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Danny Elfman: Dark Shadows [Score]

Track List

>Dark Shadows: Dark Shadows - Prologue (Uncut)
>Dark Shadows: Resurrection
>Dark Shadows: Vicky Enters Collinswood
>Dark Shadows: Deadly Handshake
>Dark Shadows: Shadows - Reprise
>Dark Shadows: Is It Her?
>Dark Shadows: Barnabus Comes Home
>Dark Shadows: Vicky's Nightmare
>Dark Shadows: Hypno Music
>Dark Shadows: Killing Dr. Hoffman
>Dark Shadows: Dumping the Body
>Dark Shadows: Roger Departs
>Dark Shadows: Burn Baby Burn / In-Tombed
>Dark Shadows: Lava Lamp
>Dark Shadows: The Angry Mob
>Dark Shadows: House of Blood
>Dark Shadows: Final Confrontation
>Dark Shadows: Widow's Hill - Finale
>Dark Shadows: The End? (Uncut)
>Dark Shadows: More The End?
>Dark Shadows: We Will End You!

Album Notes

Recording information: Abbey Road Studios, London, England; Air Studios, London, England.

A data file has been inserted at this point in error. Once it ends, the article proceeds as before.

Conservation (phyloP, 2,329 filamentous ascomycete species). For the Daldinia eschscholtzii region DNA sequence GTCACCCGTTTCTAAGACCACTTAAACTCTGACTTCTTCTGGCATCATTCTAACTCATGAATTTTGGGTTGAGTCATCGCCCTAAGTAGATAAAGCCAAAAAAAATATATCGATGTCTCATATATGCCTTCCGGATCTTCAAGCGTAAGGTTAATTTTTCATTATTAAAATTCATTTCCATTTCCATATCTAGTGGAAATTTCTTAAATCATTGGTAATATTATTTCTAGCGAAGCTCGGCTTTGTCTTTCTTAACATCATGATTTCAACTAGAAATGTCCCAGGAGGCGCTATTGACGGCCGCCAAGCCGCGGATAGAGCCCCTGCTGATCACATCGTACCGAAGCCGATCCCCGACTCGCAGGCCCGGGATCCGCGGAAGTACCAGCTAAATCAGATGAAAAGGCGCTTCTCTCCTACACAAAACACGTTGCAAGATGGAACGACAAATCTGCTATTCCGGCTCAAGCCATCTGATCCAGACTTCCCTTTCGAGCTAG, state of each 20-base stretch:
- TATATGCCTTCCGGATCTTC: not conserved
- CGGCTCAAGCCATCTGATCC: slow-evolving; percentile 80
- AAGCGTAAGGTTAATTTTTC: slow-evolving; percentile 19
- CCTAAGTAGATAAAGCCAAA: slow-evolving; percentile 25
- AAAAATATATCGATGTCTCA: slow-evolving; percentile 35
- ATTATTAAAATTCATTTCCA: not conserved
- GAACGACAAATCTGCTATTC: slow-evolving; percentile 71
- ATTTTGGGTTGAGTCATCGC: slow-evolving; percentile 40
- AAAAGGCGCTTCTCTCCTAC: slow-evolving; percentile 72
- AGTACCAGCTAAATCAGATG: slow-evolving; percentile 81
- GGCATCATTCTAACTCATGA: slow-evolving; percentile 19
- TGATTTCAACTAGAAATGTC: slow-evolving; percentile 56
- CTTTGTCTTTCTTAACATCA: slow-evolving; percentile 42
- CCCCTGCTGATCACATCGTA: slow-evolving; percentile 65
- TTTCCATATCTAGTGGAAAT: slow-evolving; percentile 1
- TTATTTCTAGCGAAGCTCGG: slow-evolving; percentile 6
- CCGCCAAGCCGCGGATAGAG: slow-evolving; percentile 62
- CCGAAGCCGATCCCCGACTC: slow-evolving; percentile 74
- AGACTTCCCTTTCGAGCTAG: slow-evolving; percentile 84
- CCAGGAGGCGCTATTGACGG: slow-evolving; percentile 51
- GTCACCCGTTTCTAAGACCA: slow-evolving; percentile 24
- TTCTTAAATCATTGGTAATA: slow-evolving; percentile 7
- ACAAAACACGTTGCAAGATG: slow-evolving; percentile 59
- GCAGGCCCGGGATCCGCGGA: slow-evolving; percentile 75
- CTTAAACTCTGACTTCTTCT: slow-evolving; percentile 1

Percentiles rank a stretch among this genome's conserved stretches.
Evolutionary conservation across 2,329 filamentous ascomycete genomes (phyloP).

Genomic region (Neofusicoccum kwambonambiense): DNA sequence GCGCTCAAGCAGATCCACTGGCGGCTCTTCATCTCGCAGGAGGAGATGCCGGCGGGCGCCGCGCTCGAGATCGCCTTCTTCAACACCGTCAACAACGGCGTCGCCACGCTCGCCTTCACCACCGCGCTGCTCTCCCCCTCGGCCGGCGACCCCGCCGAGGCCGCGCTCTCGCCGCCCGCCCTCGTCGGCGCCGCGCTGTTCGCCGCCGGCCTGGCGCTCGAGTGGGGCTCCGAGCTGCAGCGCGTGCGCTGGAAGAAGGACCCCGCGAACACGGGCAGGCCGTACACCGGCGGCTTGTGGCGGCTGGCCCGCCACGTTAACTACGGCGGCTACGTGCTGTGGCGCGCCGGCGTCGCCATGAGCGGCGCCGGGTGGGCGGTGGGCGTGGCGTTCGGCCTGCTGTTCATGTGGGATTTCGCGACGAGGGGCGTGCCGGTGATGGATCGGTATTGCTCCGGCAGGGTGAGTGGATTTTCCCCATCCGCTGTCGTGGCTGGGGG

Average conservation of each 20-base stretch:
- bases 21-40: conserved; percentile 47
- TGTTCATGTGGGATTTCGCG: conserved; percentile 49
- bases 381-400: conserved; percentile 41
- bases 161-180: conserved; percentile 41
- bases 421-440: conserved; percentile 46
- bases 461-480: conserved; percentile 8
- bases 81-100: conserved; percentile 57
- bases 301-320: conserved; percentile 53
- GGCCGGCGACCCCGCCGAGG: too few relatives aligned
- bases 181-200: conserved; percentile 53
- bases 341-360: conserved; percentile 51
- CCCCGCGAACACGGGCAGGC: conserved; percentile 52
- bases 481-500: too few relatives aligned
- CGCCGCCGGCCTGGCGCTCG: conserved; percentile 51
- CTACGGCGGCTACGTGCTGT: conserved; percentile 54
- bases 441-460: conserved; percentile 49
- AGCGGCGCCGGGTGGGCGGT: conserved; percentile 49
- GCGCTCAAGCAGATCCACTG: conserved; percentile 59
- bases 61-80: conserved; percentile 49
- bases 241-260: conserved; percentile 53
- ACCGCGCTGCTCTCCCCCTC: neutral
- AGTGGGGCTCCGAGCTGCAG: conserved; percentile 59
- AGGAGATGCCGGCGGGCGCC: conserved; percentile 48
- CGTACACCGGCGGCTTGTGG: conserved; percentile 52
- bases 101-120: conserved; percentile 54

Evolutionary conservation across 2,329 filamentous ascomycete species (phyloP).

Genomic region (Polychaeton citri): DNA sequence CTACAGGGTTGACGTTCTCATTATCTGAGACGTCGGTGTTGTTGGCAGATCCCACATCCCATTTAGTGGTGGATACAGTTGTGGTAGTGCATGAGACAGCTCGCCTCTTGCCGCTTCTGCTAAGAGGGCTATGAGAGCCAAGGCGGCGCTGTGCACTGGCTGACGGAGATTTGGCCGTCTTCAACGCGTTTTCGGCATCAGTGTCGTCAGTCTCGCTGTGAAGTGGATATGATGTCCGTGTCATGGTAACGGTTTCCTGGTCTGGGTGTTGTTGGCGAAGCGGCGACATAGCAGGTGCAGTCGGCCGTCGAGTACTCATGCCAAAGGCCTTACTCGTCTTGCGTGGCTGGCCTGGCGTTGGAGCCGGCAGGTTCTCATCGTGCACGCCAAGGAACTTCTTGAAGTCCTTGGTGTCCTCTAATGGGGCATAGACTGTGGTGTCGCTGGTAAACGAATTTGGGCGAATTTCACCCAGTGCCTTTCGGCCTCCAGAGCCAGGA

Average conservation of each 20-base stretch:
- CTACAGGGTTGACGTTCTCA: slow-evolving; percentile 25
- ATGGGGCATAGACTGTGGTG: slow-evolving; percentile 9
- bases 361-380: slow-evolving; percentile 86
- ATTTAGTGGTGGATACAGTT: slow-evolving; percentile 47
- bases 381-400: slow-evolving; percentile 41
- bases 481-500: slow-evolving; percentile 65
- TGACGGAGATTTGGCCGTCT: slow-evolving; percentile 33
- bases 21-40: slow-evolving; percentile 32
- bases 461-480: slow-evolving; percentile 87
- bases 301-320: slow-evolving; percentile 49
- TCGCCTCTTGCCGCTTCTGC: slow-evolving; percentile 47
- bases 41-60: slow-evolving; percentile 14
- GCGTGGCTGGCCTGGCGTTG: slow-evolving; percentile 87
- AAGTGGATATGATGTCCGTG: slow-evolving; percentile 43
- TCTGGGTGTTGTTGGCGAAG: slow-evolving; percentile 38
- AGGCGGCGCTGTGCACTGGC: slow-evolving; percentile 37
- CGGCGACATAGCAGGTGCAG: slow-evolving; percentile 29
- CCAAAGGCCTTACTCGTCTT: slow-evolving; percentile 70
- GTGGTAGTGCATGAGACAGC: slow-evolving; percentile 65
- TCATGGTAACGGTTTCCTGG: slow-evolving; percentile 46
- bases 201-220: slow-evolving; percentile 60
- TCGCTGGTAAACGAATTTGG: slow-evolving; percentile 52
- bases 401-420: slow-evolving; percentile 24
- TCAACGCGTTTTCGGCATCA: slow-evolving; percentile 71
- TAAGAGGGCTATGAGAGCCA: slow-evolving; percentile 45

The cult classic supernatural soap opera Dark Shadows has a rich musical history, including the show's Grammy-nominated "Quentin's Theme," part of Robert Cobert's groundbreaking score, which remains one of the best-selling TV soundtracks. While Tim Burton's 2012 film adaptation of the series was much more intentionally campy, Danny Elfman's score remains more or less true to the original's gothic grandeur while adding his own distinctive touches. It's not till the very end of the majestic "Dark Shadows - Prologue" that the towering strings and choir feel intentionally overwrought. Elfman uses classic musical horror tropes -- scrabbling strings, wistfully eerie solo vocals -- so skillfully and knowingly that his fans as well as fans of horror soundtracks in general will appreciate the mix of seriousness and playfulness in them. Elfman also nods to Cobert's score with tracks such as "Hypno Music" and "Deadly Handshake," which boasts a melody that recalls the original Dark Shadows theme song, replete with suspenseful vibraphone and murky, lingering woodwinds. Things get more interesting on "Shadows - Reprise," which is propelled by zooming analog synths that evoke the film's early-'70s setting in a completely different way. Throughout the score, Elfman balances horror, suspense, and the faintest wisp of romance cleverly, and with just enough camp to underscore that this is music for a (very dark) comedy. While it may not be as indelible as Cobert's music, Elfman's Dark Shadows is scary good fun for fans of the composer and the film. ~ Heather Phares


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